Last Updated on 10 Feb 2021 3:49 am (UK Time)
On Saturday the 7th of June, two rather large looming figures in the sport of boxing face each other in quite frankly, a very strange contest. Miguel Cotto has never fought at Middleweight and aside from a gimmie victory over the overmatched Delvin Rodriguez; he hasn’t beaten a live opponent since Antonio Margarito in 2011 losing to both Floyd Mayweather and Austin Trout in between.
For Sergio Martinez he has had injury problems but has won his last 7 fights including dust ups with Paul Williams, Kelly Pavlik and Julio Cesar Jnr. Then again he found the floor against Martin Murray, a solid if somewhat limited fighter, eking out a tight decision in his home country of Argentina.
For me, this fight really has only two options. Either Martinez wipes the floor with Cotto and wins an easy UD or he gets injured and has to quit.
The interesting subplot for a long time was the negotiations before the fight. Revealed at the HBO face off with Max Kellerman, the problems stemmed from Martinez being treated as the B side despite being the champion.
Both fighters tried to act above each other but you can tell that they fail to harbour any real animosity towards each other.
Sergio must have had to step back and agree to the demands of Cotto because as he rightly said he is the A side in terms of reputation and financial pull. On the other hand, Sergio is the A side in terms of talent and Cotto is firmly the B side.
I never quite got why Miguel Cotto was so highly rated and loved. Don’t get me wrong he seems like the antithesis of a lot of modern boxers in that he is articulate and respectful but his best victories come in very close fights against opponents I never thought were that good to start with.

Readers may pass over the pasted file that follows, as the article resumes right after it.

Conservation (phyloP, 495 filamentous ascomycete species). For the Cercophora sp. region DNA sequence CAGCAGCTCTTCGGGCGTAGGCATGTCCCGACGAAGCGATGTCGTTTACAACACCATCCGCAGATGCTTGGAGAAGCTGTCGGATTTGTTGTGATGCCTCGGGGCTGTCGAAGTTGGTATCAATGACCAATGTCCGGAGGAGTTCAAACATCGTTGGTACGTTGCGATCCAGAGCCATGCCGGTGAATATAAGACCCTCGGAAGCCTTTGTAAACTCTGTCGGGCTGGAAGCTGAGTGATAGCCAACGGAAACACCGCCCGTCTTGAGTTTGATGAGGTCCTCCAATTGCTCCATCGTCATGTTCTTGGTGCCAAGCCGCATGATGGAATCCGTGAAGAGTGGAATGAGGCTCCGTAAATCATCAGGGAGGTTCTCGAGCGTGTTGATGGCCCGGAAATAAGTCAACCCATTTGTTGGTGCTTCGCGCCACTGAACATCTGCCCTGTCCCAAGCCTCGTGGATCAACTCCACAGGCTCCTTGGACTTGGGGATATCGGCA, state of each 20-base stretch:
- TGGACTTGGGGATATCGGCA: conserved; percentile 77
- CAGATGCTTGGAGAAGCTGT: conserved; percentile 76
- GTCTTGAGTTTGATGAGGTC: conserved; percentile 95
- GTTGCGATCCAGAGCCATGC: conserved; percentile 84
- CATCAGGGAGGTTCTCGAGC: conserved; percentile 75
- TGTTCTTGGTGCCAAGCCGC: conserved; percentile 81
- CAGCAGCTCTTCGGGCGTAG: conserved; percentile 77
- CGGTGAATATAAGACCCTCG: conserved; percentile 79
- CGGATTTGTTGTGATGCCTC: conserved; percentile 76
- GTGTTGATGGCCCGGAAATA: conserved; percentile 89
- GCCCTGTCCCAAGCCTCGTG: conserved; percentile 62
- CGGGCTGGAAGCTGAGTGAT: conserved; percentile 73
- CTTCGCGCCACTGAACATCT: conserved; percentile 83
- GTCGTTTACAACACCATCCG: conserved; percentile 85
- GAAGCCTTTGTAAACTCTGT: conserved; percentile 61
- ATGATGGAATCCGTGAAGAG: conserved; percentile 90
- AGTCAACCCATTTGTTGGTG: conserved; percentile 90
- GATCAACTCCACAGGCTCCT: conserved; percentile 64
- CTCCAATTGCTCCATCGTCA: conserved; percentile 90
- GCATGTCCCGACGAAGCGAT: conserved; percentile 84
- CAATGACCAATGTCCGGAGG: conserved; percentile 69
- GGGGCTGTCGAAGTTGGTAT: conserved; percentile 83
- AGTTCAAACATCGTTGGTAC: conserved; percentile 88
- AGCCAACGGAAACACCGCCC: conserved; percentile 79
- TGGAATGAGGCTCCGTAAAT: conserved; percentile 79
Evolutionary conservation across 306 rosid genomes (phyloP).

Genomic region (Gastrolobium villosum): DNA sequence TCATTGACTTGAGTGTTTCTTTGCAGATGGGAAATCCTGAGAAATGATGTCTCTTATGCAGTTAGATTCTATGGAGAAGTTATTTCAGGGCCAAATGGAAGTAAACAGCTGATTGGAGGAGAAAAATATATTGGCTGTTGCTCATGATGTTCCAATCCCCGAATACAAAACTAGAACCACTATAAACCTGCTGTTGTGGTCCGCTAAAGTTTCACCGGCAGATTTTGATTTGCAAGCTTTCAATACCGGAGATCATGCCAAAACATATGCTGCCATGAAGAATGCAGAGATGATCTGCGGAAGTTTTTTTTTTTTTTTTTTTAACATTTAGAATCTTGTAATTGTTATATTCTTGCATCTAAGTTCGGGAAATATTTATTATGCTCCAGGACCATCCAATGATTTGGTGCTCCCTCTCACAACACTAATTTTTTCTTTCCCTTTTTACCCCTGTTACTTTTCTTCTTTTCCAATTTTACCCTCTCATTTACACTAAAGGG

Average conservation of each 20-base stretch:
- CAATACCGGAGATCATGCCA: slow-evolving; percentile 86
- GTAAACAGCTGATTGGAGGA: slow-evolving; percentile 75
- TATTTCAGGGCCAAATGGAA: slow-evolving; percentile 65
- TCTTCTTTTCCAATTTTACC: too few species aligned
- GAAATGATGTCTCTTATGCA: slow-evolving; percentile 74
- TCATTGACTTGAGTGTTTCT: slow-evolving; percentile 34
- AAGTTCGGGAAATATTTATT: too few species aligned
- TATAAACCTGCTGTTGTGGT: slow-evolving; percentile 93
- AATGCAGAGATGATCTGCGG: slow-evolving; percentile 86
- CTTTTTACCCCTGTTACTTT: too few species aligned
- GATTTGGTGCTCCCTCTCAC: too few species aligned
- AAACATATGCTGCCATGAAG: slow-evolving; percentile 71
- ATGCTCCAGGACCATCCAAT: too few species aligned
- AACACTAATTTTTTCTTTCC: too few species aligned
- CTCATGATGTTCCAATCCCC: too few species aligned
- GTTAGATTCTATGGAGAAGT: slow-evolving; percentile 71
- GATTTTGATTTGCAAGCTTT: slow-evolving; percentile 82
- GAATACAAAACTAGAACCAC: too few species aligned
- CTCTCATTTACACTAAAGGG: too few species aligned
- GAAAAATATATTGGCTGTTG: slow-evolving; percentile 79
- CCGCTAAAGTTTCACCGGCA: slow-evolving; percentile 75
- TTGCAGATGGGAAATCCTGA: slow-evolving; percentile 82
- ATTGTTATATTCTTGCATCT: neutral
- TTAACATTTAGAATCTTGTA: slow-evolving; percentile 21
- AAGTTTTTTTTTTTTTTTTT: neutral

Beating guys like Antonio Margarito with a Pacquiao busted eye, Joshua Clottey or Shane Moseley never seemed like that big a deal. His performance against Floyd Mayweather was arguably his best effort in the ring but even that fight I thought he lost with a bit of room to spare.
On the other hand Sergio Martinez is the total opposite to Cotto in many ways. He constantly moves, darts around the ring, throws unconventional punches and fully fit is a terrifying opponent for anyone to train and nail down. Part of me thinks that if the Martinez that fought Dzinziruk, Paul Williams or Kelly Pavlik turns up then he destroys Cotto.
Miguel is too tough to get knocked out but we could easily see a stoppage if Martinez can do to him what Manny did, and frankly I think that is very likely.
For all the Miguel Cotto fans out there (and there are many of them) then the one thing that you know can easily happen is the Martinez can get knocked down. Chavez nailed him in the 12th of their totally one-sided fight to that point and yet Sergio was the one dominating at the end.
Martinez also was knocked to the ground with flash knockdowns against Paul Williams, Mathew Macklin, Martin Murray and Kelly Pavlik so Cotto should fancy his chances of getting a 10-8 round.
Cotto will have to use his entire combination prowess coupled with his ability to mix it up to have any chance at all. He is very good at making fights a little dirty without going too far but will have to be extremely accurate when punching as Sergio can move very well for 12 rounds.
Personally I think the biggest indicator of what is likely to happen was demonstrated in the Austin Trout vs. Cotto fight. Trout is languid, a little unconventional and a good mover.
He took over the fight in the championship rounds and won a decision that no-one battered an eye lid at. Sergio I feel will do exactly the same, dance around Cotto for 12 rounds peppering him with long looping shots and either Cotto quits on his stool or loses a wide UD.